The number of pheasant roosters heard on the spring crowing count survey was up just about 2 percent statewide

North Dakota’s spring pheasant population

In July most people are still associating the outdoors with fishing, boating or camping, but it’s also a time when talk of hunting starts working its way into conversations. 

And that seems only logical, considering the early Canada goose season, the first major 2016 “fall” hunting season, opens on Aug. 15 with, officially speaking, still a month of summer left to go.  


We won’t know for another month or more what hunters can expect for fall upland game populations relative to last year, but North Dakota Game and Fish Department biologists recently announced spring survey information for pheasants and sharp-tailed grouse, which suggests there’s not significant changes from 2015 heading in the nesting season. 

North Dakota’s spring pheasant population index was up slightly from last year, while sharp-tailed grouse numbers were down slightly, according to Aaron Robinson, Game and Fish upland game management supervisor. 

The number of pheasant roosters heard on the spring crowing count survey was up just about 2 percent statewide

The number of pheasant roosters heard on the spring crowing count survey was up just about 2 percent statewide

The number of pheasant roosters heard on the spring crowing count survey was up just about 2 percent statewide, Robinson said, adding that in the southeast numbers were down from last year, while “the other regions from west to central were up slightly, but not enough to say there’s a big increase from last year.”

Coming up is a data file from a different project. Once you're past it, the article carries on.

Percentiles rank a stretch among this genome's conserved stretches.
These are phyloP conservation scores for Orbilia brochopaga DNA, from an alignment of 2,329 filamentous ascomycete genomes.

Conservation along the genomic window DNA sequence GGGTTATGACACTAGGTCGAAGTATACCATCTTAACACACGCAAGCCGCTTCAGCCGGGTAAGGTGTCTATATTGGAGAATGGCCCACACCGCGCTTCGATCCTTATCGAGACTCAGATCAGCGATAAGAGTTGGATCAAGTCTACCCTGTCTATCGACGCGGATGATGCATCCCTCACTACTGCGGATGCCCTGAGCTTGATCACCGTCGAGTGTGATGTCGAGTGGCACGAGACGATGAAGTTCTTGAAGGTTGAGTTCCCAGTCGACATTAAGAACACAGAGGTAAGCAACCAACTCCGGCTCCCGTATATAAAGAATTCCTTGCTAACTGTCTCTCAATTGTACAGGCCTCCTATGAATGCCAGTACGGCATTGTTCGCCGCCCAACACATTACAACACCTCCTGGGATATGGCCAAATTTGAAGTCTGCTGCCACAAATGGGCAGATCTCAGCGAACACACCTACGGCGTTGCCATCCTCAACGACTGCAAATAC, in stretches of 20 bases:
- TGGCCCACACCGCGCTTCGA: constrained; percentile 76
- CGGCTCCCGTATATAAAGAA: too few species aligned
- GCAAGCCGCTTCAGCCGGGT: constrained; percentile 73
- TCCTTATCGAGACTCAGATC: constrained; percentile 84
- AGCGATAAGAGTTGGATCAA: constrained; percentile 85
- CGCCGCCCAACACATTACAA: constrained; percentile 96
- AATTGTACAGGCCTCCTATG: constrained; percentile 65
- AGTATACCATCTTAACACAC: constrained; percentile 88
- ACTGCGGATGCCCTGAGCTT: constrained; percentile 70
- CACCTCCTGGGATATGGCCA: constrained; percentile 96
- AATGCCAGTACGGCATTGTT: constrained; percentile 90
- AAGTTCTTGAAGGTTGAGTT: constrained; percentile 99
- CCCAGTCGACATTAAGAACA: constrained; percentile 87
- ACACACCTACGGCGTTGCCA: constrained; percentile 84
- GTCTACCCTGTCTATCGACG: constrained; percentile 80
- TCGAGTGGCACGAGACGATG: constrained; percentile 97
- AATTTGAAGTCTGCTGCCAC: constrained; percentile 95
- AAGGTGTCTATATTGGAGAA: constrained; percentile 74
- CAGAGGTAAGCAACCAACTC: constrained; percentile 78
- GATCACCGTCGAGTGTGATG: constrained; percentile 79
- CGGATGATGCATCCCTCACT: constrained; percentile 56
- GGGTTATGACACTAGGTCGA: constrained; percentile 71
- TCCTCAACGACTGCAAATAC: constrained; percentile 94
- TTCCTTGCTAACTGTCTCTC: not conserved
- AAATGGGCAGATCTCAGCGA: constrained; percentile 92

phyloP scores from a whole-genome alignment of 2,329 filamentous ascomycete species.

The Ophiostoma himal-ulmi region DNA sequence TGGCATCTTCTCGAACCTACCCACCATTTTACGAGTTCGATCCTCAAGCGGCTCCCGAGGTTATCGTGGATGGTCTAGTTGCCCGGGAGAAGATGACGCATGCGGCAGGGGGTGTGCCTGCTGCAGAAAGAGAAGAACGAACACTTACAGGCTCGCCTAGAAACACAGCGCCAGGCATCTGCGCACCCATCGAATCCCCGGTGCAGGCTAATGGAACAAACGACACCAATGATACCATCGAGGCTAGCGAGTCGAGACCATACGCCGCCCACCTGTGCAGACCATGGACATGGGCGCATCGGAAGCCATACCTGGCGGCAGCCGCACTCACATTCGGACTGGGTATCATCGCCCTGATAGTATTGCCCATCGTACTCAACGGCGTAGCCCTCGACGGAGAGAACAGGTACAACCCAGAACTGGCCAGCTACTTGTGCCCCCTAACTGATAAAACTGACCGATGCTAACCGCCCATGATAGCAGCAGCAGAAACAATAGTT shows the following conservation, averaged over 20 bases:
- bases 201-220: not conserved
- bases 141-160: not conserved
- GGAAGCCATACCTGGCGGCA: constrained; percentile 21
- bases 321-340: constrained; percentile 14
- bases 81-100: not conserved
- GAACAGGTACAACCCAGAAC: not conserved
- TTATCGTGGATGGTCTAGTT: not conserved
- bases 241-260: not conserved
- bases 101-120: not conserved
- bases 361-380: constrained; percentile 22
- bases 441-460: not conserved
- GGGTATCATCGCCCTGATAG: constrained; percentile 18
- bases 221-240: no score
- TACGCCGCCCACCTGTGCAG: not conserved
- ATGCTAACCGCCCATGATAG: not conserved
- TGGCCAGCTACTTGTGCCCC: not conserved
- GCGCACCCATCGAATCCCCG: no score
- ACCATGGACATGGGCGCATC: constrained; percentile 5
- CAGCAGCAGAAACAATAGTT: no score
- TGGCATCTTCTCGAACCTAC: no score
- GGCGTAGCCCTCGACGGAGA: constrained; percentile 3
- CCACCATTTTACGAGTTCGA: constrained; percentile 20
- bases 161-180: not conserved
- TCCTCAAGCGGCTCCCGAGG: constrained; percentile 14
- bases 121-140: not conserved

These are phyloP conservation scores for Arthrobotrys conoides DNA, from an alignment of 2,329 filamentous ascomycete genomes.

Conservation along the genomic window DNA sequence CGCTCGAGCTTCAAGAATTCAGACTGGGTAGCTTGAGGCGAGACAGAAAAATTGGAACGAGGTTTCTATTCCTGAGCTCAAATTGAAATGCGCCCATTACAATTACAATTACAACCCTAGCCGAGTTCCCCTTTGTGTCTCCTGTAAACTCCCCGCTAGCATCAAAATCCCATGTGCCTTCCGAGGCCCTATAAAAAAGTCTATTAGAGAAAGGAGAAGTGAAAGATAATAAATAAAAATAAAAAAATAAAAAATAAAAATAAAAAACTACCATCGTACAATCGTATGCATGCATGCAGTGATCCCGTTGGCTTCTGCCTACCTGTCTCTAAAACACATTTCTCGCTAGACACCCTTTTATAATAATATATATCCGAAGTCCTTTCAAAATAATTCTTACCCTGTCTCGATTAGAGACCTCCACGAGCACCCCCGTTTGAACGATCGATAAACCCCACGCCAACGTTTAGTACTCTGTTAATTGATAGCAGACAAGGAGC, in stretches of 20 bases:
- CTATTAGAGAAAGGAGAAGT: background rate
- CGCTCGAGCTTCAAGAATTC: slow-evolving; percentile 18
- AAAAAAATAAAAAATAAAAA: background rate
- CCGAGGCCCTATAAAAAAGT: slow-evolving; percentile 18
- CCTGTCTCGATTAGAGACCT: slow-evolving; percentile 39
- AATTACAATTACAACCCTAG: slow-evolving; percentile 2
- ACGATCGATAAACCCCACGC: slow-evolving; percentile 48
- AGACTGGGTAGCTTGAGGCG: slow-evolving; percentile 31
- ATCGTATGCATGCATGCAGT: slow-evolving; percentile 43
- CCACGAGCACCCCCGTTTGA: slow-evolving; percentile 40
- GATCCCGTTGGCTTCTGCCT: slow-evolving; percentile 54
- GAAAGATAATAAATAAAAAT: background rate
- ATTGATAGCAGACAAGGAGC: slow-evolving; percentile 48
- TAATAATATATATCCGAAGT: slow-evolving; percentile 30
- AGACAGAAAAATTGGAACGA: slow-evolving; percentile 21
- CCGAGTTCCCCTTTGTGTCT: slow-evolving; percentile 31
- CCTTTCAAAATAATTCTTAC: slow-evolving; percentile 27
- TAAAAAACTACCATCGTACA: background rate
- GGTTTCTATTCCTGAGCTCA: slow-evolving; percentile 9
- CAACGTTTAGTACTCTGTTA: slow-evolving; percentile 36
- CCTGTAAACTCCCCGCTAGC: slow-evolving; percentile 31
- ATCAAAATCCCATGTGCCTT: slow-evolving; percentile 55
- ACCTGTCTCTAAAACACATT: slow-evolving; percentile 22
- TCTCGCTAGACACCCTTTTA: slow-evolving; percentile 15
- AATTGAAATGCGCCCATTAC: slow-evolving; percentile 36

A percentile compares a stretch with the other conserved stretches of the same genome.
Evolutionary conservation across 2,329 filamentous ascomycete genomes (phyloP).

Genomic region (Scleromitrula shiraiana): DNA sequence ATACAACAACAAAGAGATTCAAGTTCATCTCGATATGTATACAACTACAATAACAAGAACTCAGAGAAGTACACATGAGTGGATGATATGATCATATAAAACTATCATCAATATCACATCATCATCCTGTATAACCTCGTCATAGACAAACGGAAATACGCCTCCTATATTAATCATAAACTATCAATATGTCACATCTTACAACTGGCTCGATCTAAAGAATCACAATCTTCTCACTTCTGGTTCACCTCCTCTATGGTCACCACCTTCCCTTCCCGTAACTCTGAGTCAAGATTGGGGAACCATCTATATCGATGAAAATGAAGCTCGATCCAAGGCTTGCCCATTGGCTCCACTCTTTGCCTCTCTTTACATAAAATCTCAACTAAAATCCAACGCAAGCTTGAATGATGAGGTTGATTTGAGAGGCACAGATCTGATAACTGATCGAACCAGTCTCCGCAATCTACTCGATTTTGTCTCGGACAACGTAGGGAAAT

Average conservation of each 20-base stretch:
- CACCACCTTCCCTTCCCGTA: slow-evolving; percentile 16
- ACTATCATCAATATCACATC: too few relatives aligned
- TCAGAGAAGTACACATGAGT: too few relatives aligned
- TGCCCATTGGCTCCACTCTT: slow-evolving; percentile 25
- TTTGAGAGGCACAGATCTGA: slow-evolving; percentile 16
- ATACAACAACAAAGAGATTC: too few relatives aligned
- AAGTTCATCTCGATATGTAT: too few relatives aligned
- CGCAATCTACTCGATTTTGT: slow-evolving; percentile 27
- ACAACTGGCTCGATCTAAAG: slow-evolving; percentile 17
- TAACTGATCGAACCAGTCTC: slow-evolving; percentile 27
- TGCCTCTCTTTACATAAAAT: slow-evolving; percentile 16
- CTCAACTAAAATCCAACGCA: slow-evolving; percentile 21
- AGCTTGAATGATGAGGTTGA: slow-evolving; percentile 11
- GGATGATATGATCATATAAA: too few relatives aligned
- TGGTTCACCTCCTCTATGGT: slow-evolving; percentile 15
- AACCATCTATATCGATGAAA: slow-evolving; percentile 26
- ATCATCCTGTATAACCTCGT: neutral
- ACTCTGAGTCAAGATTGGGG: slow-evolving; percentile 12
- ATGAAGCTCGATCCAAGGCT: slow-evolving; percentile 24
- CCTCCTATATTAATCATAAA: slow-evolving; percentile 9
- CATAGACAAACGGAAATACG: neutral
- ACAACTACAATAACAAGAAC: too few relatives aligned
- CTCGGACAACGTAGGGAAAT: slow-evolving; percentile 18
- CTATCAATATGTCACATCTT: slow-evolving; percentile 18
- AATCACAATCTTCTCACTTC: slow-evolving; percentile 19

Sharp-tailed grouse counts on spring dancing grounds or leks were down about 6 percent statewide from last year. “We were kind of expecting that,” Robinson said. “We had some dry weather last year and production wasn’t as good.” 

While the spring counts provide a good indicator of the number of breeding birds in the two populations, Robinson says it’s primarily early summer weather that influences hunting success in the fall. “You have to have the right conditions to produce a good hatch,” he said. “You don’t want really wet, cold years, and you don’t want dry years. Dry years don’t produce those insects that chicks need to survive those first 10 days.” 

Game and Fish biologists are just getting started with their summer upland game brood counts, and Robinson said that will lead to more precise fall population predictions. “That’s when we really start to understand what our production was for the year.” 

Pheasant crowing counts are conducted each spring throughout North Dakota. Observers drive specified 20-mile routes, stopping at predetermined intervals, and counting the number of pheasant roosters heard crowing over a two-minute period during the stop. 

Biologists count male sharptails on their dancing grounds in 25 monitoring blocks throughout the state, and numbers within each block are compared from year to year. 

Game Warden Exam Scheduled 

One other quick note, the Game and Fish Department has scheduled an examination to select candidates for the position of district game warden. The test is at 10 a.m., Aug. 5, at the department’s main office in Bismarck. 

Applicants must be at least 21 years of age and have a bachelor’s degree at time of hire (tentative hire date is Oct. 1), have a valid driver’s license and a current North Dakota peace officer license, or eligibility to receive a peace officer license. 

Candidates must have excellent interpersonal skills in communications and writing, and must not have a record of any felony convictions. 

Applicants must register to take the exam no later than Aug. 1 by submitting an online application through the North Dakota State Job Openings website.

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